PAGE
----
Robert Gordon was born February 14, 1763 and died June 6, 1847 in the Richland Creek settlement, Giles County, Tennessee. As the next oldest son in his father's family - in his late teens or early twenties-he doubtless was a mainstay to the family when it moved to Madison County, Kentucky in the early
In 1782 the North Carolina legislature passed an act setting aside a reservation in Middle Tennessee for the benefit of North Carolina revolutionary officers and soldiers. The act was amended in 1783, and the
It is said that Robert, on leaving Kentucky, sold his land to his brother--in-law General Thomas Kennedy, of Garrard County. About 1806 he moved with his family to Tennessee, settling first in Williamson County, near Franklin. Two years later the family moved to the southern part of the county, which later became Giles. Robert, with his two sons, Thomas aged 16, and John aged 10, and his two slaves, Jack and Bob, went ahead and settled on Richland Creek near what was to become the Brick Church neighborhood, at what was long known as the "Gordon Place" , the third of March, 1808. They made a crop that year, cultivating eleven acres in corn. He was in the outside settlement when he
This area had not been opened to settlement until the Dearborn Treaty of January 7, 1806, under the terms of which the Cherokee Indians ceded it to the United States. It had been considered to be a part of Williamson County (established in October 1799); then of Maury (established November, 1807);
The early settlers in Giles County did not suffer from continuous Indian hostility, but they were alarmed at times about threatened attack. "The terror and confusion of whole families in flight from a supposed hostile advance of Indians is absolutely indescribable", wrote McCallum. "I witnessed several of these flights when a boy. My father lived about ten miles from the nearest point to the Indian line. He never left home, but two or three times made preparations to go, hid his valuables, and had his horses and wagon ready. One time the settlers south of my father went back to Gordon's twelve miles northeast of where we lived.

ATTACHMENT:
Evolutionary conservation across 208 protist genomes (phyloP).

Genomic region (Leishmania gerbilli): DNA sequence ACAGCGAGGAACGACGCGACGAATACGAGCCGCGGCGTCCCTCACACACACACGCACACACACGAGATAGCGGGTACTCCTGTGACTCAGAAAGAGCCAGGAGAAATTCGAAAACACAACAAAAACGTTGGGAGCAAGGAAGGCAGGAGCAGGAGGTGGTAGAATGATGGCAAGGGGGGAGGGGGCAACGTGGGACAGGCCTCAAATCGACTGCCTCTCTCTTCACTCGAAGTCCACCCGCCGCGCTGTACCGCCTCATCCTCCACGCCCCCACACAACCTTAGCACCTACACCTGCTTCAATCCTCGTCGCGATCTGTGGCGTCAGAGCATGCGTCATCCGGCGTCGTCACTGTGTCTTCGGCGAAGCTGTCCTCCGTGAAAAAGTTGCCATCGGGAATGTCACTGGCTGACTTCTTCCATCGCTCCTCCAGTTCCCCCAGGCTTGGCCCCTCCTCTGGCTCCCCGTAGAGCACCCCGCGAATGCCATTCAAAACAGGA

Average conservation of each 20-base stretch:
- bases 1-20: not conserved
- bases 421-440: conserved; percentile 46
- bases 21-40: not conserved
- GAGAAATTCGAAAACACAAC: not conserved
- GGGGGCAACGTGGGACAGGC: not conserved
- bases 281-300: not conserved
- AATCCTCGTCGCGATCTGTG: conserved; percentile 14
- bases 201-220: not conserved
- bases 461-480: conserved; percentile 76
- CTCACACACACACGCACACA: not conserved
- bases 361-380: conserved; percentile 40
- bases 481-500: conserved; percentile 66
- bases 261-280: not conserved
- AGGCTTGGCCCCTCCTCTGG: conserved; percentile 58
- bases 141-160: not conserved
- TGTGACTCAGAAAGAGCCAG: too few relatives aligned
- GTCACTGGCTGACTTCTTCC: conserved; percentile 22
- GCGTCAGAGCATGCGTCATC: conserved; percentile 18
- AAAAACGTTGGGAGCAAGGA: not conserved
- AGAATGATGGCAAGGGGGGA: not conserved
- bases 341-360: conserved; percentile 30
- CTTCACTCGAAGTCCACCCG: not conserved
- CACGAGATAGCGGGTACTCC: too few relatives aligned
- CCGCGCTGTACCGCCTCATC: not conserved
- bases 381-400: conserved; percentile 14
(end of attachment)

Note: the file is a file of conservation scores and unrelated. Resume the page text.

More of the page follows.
"On such occasions those who would remain would assemble three or four families at the strongest and most secure house in the neighborhood, and prepare for defense. At night they would carry the axes into the house, stretch chains across the door to keep the door shutters from being broken in suddenly, load their guns , have their butcher knives close at hand, select their cracks in the house to be used as port-holes, put down the fire - and one man would sit up as sentinel while the others slept."
By 1830, or perhaps a little earlier, Robert Gordon built a commodious brick house of eight rooms. This house was to remain the family home until his wife Mary's death in 1853, when it went into the hands of their daughter, Margaret Gordon Rothrock. It passed out of family ownership about 1900. Robert had a leading part in erecting the original brick church about the same time. It was replaced later by a frame building. Upon Robert's death in 1847, a substantial estate in land, said to have been 1,000 acres, and slaves passed to his heir.
Submitted by Steve Gordon